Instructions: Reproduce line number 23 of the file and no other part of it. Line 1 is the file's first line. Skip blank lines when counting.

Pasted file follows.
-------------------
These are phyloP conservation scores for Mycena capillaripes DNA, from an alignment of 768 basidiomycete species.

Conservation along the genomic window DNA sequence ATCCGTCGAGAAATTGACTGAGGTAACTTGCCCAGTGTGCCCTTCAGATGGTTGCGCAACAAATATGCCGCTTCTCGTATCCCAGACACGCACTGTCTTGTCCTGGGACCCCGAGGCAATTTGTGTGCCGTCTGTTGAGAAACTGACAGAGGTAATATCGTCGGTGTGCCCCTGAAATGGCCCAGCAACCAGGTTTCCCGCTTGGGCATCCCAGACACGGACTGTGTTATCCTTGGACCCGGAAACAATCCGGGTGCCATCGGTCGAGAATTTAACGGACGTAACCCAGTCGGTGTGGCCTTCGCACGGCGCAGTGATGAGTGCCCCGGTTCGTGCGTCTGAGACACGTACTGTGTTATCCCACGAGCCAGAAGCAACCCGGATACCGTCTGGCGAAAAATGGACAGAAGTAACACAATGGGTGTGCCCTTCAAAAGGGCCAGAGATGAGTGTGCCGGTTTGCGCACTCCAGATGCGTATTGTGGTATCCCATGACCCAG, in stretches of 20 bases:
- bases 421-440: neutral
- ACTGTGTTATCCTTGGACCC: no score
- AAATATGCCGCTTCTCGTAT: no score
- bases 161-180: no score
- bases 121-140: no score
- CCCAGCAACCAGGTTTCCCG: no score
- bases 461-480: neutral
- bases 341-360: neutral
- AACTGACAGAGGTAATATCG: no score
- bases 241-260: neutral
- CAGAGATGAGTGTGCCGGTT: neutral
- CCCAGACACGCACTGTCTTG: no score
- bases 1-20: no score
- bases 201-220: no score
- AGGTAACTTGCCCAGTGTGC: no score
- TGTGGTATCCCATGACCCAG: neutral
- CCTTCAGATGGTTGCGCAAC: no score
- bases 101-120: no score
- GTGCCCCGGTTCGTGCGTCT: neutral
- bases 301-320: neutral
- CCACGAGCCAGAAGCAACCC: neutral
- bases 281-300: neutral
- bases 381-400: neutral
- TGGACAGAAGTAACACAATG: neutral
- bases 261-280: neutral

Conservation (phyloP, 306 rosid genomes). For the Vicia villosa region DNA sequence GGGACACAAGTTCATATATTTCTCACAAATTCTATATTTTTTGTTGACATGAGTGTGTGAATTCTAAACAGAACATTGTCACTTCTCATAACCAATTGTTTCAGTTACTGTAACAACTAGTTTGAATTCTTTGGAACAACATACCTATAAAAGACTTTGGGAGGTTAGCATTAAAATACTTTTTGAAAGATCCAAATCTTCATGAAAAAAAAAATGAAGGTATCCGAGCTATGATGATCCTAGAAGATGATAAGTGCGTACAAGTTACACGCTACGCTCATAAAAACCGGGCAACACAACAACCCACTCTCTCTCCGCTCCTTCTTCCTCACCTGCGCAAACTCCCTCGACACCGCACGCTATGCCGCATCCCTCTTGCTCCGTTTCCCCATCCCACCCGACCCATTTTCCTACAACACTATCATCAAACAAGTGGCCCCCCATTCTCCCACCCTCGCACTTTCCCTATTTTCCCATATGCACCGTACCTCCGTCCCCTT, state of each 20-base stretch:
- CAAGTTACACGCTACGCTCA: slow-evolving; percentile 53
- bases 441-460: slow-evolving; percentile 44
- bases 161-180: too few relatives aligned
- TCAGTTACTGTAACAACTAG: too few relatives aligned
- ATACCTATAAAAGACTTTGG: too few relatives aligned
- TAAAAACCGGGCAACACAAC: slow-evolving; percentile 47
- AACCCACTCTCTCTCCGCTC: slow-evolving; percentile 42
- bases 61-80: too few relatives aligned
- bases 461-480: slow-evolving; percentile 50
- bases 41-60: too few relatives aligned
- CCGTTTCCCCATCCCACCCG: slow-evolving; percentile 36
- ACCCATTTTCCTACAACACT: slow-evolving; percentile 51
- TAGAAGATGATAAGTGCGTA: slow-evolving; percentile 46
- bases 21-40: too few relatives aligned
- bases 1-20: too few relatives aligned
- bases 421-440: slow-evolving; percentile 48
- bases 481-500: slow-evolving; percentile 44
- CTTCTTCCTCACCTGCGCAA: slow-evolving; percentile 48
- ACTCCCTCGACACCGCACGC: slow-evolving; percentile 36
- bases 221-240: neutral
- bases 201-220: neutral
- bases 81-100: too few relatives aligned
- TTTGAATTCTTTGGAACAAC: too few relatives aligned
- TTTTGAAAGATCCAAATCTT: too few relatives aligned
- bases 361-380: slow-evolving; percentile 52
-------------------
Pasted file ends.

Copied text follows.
- CCACGAGCCAGAAGCAACCC: neutral